The unpredictability of life is not always so thrilling, however. We devise and strategize. We make plans, projections, and proposals about what we would like to see happen in life, but often they are little more than our best guess. We have no idea what a year, a month, a week, or even a day might bring. So we pray and plan, and then we trust the God who knows fully and completely what we can never predict. That is why I love the promise of Psalm 46:10: “Be still, and know that I am God; I will be exalted among the nations, I will be exalted in the earth!”
Life is unpredictable. There are countless things I can never know with certainty. What I can know, however, is that there is a God who knows all and loves me deeply. And by knowing Him, I can “be still”—I can be at peace.
The film Amazing Grace was set in the late 1700s. It tells the story of William Wilberforce, a politician who was driven by his faith in Christ to commit his money and energy to abolishing the slave trade in England. In one scene, Wilberforce’s butler finds him praying. The butler asks, “You found God, Sir?” Wilberforce responds, “I think He found me.”
The Bible pictures humanity as wayward and wandering sheep. It says, “All we like sheep have gone astray; we have turned, every one, to his own way” (Isa. 53:6). In fact, this wayward condition is so deeply rooted in us that the apostle Paul said: “There is none righteous, no, not one; there is none who understands; there is none who seeks after God. They have all turned aside” (Rom. 3:10-12). That is why Jesus came. We would never seek Him, so He came seeking us. Jesus declared His mission with the words, “For the Son of Man has come to seek and to save that which was lost” (Luke 19:10).
Wilberforce was exactly right. Jesus came to find us, for we could never have found Him if left to ourselves. It is a clear expression of the Creator’s love for His lost creation that He pursues us and desires to make us His own.
Most families have their own family stories. One in our family has to do with how I got my name. Apparently, when my parents were in the early days of their marriage, they disagreed about what to name their first son. Mom wanted a son named after Dad, but Dad wasn’t interested in naming a son “Junior.” After much discussion, they reached a compromise, agreeing that only if a son was born on Dad’s birthday would he be given Dad’s name. Amazingly, I was born on my dad’s birthday. So I was given his name with a “Junior” attached to it.
The naming of children is as old as time. As Joseph wrestled with the news that his fiancée, Mary, was pregnant, the angel brought him insight from the Father about naming the Baby: “She will bring forth a Son, and you shall call His name Jesus, for He will save His people from their sins” (Matt. 1:21). Not only would Jesus be His name, but it would also explain the reason for His coming into the world: To take on Himself the punishment we deserve for our sin. His redemptive purpose behind the manger is wrapped up in the perfectly given Name above all names.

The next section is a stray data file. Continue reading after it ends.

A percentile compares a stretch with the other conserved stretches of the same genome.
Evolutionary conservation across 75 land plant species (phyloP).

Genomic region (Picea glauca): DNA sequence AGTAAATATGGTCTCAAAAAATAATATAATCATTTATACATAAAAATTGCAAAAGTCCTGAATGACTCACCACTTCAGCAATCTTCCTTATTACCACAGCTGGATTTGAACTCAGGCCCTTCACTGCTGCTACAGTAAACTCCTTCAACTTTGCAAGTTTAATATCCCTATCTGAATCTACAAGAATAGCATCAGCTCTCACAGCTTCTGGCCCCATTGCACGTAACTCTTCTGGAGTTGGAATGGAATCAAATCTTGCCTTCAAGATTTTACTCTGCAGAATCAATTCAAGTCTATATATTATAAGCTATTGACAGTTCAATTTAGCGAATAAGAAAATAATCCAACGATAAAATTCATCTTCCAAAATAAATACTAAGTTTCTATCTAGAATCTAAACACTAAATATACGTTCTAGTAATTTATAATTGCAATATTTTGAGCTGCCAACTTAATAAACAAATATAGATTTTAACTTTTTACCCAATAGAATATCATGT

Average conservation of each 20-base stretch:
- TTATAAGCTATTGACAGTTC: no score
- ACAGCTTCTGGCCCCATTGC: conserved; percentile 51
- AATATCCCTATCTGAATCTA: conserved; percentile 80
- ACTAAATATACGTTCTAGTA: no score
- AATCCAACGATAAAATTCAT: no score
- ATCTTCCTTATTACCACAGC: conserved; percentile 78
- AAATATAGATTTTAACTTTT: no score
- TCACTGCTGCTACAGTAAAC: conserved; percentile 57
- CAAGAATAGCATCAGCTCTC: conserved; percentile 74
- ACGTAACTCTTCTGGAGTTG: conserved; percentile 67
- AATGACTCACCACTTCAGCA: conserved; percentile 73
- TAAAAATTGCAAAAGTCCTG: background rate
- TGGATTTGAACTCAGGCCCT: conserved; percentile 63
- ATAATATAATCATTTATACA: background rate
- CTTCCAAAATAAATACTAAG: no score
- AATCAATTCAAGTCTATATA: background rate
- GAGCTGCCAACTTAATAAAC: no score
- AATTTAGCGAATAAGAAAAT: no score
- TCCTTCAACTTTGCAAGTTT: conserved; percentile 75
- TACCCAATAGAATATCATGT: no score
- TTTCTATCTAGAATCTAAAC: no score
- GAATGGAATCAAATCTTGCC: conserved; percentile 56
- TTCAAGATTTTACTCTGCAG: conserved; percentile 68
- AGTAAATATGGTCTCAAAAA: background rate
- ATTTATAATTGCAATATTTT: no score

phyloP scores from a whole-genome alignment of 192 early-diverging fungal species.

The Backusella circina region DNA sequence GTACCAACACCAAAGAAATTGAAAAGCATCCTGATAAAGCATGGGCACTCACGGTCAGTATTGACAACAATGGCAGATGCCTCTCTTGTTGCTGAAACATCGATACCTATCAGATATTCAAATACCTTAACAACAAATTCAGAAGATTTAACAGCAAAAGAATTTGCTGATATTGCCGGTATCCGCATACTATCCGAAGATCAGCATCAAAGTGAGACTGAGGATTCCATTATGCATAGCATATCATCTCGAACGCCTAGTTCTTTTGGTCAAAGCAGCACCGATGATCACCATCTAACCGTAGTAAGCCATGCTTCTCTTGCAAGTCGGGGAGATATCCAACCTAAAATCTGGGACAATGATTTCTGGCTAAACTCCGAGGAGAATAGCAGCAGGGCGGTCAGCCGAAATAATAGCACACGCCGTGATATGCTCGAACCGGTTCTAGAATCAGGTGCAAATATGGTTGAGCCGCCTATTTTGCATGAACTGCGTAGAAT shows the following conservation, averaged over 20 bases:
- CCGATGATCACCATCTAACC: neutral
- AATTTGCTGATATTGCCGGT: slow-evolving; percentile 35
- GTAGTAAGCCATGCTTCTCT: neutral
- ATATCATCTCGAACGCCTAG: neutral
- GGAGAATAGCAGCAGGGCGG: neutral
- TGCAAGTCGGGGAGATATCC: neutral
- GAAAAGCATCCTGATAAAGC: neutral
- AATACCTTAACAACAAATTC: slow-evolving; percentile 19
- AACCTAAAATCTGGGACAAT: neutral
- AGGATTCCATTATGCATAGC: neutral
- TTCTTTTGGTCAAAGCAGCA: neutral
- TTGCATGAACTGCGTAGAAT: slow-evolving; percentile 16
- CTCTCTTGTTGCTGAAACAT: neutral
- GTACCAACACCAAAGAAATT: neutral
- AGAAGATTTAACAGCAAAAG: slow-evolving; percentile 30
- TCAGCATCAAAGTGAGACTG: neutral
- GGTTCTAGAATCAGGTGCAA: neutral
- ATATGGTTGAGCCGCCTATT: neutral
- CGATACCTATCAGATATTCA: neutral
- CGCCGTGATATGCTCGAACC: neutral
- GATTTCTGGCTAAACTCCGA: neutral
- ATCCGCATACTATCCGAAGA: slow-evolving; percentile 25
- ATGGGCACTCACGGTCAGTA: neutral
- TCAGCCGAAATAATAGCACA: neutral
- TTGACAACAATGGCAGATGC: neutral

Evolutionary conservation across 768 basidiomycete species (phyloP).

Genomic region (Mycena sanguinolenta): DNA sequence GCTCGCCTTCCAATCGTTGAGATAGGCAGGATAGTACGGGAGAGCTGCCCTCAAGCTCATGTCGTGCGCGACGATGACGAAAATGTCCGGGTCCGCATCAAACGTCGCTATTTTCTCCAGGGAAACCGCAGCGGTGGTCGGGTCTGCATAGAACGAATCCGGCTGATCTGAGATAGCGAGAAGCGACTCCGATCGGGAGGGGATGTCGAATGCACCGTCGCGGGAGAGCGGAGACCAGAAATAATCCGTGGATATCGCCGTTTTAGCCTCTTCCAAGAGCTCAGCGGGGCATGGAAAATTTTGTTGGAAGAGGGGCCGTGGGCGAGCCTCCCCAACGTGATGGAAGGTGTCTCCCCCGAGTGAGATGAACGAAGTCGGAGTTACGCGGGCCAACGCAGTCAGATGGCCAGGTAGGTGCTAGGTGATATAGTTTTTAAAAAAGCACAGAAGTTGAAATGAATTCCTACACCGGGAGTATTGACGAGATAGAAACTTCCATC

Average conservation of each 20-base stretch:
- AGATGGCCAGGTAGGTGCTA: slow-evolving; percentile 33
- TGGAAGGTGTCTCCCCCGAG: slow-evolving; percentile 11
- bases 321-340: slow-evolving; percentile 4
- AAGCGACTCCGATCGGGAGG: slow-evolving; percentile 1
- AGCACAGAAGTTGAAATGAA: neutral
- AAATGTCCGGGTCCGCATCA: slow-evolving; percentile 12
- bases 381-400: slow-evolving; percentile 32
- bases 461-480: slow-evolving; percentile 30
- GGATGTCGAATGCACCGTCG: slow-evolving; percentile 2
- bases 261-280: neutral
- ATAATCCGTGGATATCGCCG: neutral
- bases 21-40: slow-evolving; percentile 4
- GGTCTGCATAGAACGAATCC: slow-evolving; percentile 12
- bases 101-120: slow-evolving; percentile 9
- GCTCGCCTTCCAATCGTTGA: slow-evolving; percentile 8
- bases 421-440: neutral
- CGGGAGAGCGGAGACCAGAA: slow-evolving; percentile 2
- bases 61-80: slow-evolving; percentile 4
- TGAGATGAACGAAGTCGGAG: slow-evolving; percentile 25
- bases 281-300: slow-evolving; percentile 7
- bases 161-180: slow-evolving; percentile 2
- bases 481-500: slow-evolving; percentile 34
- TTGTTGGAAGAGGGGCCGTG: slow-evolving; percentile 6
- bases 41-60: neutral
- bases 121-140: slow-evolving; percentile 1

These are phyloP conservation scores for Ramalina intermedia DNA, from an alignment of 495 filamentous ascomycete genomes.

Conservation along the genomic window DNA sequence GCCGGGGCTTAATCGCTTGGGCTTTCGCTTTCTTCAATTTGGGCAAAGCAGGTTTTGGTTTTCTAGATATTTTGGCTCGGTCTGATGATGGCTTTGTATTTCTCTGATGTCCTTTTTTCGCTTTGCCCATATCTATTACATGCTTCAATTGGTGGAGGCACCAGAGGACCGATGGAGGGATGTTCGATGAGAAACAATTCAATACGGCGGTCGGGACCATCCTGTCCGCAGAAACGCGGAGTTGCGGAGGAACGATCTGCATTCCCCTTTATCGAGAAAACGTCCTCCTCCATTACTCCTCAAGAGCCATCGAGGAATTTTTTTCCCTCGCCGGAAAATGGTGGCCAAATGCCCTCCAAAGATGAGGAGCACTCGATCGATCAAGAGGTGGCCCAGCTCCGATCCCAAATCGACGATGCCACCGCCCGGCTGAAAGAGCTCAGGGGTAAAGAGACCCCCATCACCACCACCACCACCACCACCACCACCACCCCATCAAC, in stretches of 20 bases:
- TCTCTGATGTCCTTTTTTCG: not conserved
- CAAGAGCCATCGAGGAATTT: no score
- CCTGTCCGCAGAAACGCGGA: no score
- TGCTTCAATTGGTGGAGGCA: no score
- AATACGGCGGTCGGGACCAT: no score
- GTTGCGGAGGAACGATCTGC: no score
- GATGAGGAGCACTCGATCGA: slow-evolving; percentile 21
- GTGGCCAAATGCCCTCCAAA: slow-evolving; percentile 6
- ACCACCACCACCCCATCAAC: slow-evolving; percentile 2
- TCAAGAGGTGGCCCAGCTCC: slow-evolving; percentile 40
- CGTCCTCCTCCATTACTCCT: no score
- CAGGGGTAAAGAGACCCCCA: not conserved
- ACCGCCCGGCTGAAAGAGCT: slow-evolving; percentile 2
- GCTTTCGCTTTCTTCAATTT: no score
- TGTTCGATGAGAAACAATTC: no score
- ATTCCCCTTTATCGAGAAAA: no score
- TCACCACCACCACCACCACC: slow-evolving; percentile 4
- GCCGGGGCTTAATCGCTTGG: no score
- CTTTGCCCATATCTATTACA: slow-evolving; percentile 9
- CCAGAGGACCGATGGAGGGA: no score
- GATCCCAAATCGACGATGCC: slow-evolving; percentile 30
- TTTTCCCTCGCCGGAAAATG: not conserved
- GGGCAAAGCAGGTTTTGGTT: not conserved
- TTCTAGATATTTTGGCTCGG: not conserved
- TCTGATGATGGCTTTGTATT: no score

May our heart’s desire be to live in a way that honors His wonderful name!
When I was a boy, I delivered newspapers to about 140 homes on two streets that were connected by a cemetery. Since I delivered a morning newspaper, I had to be out at 3:00 a.m. walking through that cemetery in the darkness. Sometimes I would be so frightened that I would actually run! I was afraid until I was standing safely under a streetlight on the other side. The scary darkness was dispelled by the light.
The psalmist understood the connection between fear and darkness, but he also knew that God is greater than those fears. He wrote, “You shall not be afraid of the terror by night, nor of the arrow that flies by day, nor of the pestilence that walks in darkness” (Ps. 91:5-6). Neither terrors of night nor evil in the darkness need to drive us to fear. We have a God who sent His Son, the Light of the World (John 8:12).
In the light of God’s love and grace and truth, we can find courage, help, and strength to live for Him.
The parents were obviously weary from dragging their two energetic preschoolers through airports and airplanes, and now their final flight was delayed. As I watched the two boys running around the crowded gate area, I wondered how Mom and Dad were going to keep the little guys settled down for our half-hour flight into Grand Rapids. When we finally boarded, I noticed that the father and one of the sons were in the seats behind me. Then I heard the weary father say to his son, “Why don’t you let me read one of your storybooks to you.” And during the entire flight, this loving father softly and patiently read to his son, keeping him calm and focused.
In one of his psalms David declares, “As a father pities his children, so the Lord pities those who fear Him” (Ps. 103:13). The word pities refers to showing love and compassion. This tender word gives us a picture of how deeply our heavenly Father loves His children, and it reminds us what a great gift it is to be able to look to God and cry, “Abba, Father” (Rom. 8:15).
God longs for you to listen again to the story of His love for you when you are restless on your own journey through life. Your heavenly Father is always near, ready to encourage you with His Word.